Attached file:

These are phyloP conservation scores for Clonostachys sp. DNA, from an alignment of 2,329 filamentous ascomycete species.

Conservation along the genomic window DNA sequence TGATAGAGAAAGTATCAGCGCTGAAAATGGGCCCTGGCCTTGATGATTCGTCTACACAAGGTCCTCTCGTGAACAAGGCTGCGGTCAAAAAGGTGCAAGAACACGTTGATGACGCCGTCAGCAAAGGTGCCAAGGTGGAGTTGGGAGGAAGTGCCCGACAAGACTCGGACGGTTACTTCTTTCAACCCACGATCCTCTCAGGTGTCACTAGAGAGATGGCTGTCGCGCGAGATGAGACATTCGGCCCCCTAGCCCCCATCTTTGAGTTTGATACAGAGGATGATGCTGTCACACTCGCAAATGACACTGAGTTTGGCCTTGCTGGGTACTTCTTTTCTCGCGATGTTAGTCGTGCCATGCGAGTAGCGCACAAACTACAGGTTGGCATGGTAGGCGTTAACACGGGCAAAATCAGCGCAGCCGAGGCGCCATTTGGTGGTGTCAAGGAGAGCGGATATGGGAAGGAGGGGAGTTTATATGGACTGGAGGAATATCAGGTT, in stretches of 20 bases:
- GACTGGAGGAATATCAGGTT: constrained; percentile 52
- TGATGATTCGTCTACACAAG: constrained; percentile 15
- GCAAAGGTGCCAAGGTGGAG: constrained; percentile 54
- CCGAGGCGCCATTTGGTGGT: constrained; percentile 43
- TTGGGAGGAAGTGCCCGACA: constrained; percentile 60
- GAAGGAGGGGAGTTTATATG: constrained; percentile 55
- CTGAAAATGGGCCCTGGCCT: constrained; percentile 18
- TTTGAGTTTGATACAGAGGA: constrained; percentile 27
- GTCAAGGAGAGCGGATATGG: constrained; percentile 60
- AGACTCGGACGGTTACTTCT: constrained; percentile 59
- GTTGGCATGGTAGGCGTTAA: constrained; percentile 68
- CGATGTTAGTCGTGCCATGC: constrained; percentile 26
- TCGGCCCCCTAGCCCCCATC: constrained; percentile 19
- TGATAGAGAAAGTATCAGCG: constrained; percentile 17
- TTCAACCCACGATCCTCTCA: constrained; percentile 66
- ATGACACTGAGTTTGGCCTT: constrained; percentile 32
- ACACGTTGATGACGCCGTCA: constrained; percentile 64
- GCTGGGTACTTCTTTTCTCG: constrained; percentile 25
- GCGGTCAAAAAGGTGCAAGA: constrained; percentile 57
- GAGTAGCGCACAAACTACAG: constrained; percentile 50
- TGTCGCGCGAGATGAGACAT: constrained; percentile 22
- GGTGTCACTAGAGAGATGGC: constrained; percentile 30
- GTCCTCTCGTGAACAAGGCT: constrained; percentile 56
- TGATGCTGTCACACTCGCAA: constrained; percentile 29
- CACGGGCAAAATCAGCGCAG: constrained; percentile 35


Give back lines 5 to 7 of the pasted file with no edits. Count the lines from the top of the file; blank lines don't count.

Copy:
- GCAAAGGTGCCAAGGTGGAG: constrained; percentile 54
- CCGAGGCGCCATTTGGTGGT: constrained; percentile 43
- TTGGGAGGAAGTGCCCGACA: constrained; percentile 60